HC Deb 15 March 1977 vol 928 cc191-4
2. Mr. Terry Walker

asked the Secretary of State for Education and Science whether she has any plans to give guidance to local education authorities with a view to reaching recognised standards of education for the rising-fives.

The Under-Secretary of State for Education and Science (Miss Margaret Jackson)

It is for local education authorities to decide how to use their statutory powers to provide education for children below compulsory school age, subject of course to central Government guidance on the use of resources.

Mr. Walker

Is it not time we had a policy on the rising-fives? My own county of Avon has just decided that the rising-fives should not have education, which means that some children, because of the accident of their birthday, have a shorter time at infant school. This has a devastating effect on the whole of their school life.

Miss Jackson

The admission of rising-fives has been a problem for some time. Unfortunately, we have had to advise authorities that they should not admit rising-fives to schools unless the call on resources is minimal. Although there is a great deal of pressure to admit younger children to infant schools, there is also a suggestion by various authorities—by which I mean individuals and not local education authorities—that not every child is ready for admission to an infant class before the age of five.

Mr. Forman

Does the hon. Lady think that any contribution to the strengthening of pre-school provisions could be made by encouraging local education authorities to take over overall responsibility not only for nursery education but for child minders, playgroups and other aspects that now fall under the Department of Health and Social Security umbrella? Has the Department turned its mind to that?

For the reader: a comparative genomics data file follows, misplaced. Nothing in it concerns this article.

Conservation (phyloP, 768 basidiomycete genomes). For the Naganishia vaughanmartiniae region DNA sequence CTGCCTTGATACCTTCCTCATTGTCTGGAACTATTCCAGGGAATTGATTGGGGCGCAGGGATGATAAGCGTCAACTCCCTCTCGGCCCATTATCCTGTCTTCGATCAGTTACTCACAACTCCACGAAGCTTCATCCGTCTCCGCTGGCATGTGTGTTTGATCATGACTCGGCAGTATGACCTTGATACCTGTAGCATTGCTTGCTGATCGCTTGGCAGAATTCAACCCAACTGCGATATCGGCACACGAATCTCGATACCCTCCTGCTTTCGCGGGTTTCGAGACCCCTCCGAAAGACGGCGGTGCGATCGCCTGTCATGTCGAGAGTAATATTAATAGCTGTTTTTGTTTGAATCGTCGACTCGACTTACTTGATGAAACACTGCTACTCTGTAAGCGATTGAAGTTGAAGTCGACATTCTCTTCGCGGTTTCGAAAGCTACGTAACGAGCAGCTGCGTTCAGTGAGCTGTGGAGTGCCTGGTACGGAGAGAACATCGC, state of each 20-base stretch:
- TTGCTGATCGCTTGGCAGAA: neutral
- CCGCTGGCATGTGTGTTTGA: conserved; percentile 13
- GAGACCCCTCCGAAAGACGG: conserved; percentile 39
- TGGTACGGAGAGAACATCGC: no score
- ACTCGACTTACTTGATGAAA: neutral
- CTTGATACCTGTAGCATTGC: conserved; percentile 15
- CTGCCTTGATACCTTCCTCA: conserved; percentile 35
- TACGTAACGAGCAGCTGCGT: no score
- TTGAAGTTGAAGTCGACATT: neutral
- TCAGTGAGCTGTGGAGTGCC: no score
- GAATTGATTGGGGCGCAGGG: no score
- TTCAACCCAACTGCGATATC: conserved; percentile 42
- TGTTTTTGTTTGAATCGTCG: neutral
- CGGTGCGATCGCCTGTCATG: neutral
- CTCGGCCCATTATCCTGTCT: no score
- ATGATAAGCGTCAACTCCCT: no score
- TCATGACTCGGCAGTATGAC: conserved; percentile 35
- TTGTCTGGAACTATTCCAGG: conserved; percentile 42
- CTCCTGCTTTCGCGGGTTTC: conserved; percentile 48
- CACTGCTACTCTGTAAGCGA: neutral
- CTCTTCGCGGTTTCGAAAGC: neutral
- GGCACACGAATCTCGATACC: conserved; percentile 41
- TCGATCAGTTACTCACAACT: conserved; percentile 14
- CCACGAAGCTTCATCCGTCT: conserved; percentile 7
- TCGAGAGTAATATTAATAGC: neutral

Miss Jackson

Indeed it has. It issued a joint circular with the DHSS some time ago on the matter. We are continuing discussions with that Department to see what further co-operation we may be able to have.

Miss Joan Lestor

Has my hon. Friend any concern about the fact that local authorities have been advised not to admit rising-fives except under certain circumstances and that pre-school facilities are being savaged throughout the country, particularly by Tory authorities? Is she concerned about the effect that this will have on pre-school children, who, if they are not yet ready for full school, as my hon. Friend said, are certainly ready for some form of pre-school education and opportunity?

Miss Jackson

Indeed I am concerned, as I think no one can fail to be, but I must remind my hon. Friend that over 50 per cent. of five-year-olds are receiving some kind of education in nursery classes, nursery schools or infant classes. I regret that this is one of the areas in which we cannot do more at present.

13. Mr. Watkinson

asked the Secretary of State for Education and Science what representations she has received about the provision of education for those under 5 years.

Miss Margaret Jackson